Philip Gadsten of Jones Lang Wootton Fund Management, which handles a massive 3BN pounds of assets, says the fact that there  is no standard career path has opened the door to anyone with  the aptitude to move beyond standard surveying skills. Knowledge of esoteric financial instruments is not essential, he says, as newcomers will work in teams which include specialists to provide this kind of input. 'But you have to learn to understand the language,' he says.

  As the IPF study shows, that comes in many different ways. Gadsten, who spent  five years with JLW Finance as part of his education, sends  staff on Stock Exchange courses to help them  understand financial statements. 'Surveyors have tended to blank out when faced with a set of accounts but when you have a discretionary mandate to handle property, you must be able to judge investments,' he says.

  Thornton, who spent 15 years with JLW before moving  to help build Savills' fast-growing fund management arm, believes that acquiring an MBA was an important part of his armoury. This kind of extra qualification could become essential in future for anyone aspiring to work in this area, says Peto.  But which one? Gadsten believes there are not enough courses available with the syllabus to match what can be done through mixing and matching work experience and selective training. The IPF study acknowledges the quality of post-graduate degrees and diplomas but feels there is need for a more coherent structure within institutions and private practice, where most of the current training takes place.

 Even firms  enthusiastic about taking on non-cognate graduates with specialist financial training would like more input for those who do not travel this road.     'It is a pity that more emphasis is not placed on investment management during interviews for the test of professional competence,' says Clifton Brown.   Such concern spreads beyond those in private practice.  Martin Moore, managing director of Prudential Portfolio Managers Property, would like to see   investment surveyors getting a lot  more than a few lectures tacked onto degrees or a couple of hours a month in  continuing professional development.    He speculates that this may mean a separate qualification similar to the  the Investment Management Certificate taken by fund managers. But he warns that some change must take place as the industry becomes more sophisticated and faces pressure from other professions.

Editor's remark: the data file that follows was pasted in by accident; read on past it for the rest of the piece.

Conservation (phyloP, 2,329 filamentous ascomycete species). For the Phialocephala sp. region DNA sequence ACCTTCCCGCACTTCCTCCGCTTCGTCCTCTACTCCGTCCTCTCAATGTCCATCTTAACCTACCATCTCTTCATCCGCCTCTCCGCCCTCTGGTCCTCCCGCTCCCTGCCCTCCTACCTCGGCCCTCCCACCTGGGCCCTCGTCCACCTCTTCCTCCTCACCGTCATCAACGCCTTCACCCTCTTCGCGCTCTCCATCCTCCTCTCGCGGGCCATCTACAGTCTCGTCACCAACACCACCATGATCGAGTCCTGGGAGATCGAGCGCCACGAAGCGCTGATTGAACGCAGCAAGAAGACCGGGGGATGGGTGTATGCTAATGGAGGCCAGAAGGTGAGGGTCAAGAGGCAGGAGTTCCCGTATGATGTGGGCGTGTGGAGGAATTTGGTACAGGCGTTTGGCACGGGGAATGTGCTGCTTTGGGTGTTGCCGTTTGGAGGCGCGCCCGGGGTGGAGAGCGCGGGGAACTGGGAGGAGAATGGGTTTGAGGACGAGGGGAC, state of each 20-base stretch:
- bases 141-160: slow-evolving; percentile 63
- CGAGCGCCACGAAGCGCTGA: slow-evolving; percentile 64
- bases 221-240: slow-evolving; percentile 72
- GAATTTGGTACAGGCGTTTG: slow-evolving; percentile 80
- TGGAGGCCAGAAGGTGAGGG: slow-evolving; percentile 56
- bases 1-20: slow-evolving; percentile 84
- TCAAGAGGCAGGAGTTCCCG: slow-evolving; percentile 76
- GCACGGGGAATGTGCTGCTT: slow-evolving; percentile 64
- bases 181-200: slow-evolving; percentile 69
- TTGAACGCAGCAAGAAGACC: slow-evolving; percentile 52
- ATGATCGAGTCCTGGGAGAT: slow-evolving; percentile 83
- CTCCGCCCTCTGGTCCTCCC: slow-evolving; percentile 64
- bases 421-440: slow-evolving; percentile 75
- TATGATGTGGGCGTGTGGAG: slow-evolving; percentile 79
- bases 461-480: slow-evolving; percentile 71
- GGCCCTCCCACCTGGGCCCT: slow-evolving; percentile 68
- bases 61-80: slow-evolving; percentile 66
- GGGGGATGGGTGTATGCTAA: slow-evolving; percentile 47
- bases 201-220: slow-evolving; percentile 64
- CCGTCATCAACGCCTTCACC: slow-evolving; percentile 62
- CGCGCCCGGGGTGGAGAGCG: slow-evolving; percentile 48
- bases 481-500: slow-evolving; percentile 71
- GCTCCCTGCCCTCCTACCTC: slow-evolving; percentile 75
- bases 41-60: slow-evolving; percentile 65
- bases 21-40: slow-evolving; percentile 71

No matter how important instinct and experience are in handling property portfolios, surveyors do not have a God-given right to the fund manager's chair, particularly as indirect vehicles swell in importance. Accountants, bankers and management consultants are already moving in, tacking property skills onto financial ones rather than vice versa. That may spark even more rumours of City-style  salaries and bonuses, but  it may not be surveyors drawing them unless the profession matches the demands of the 21st century.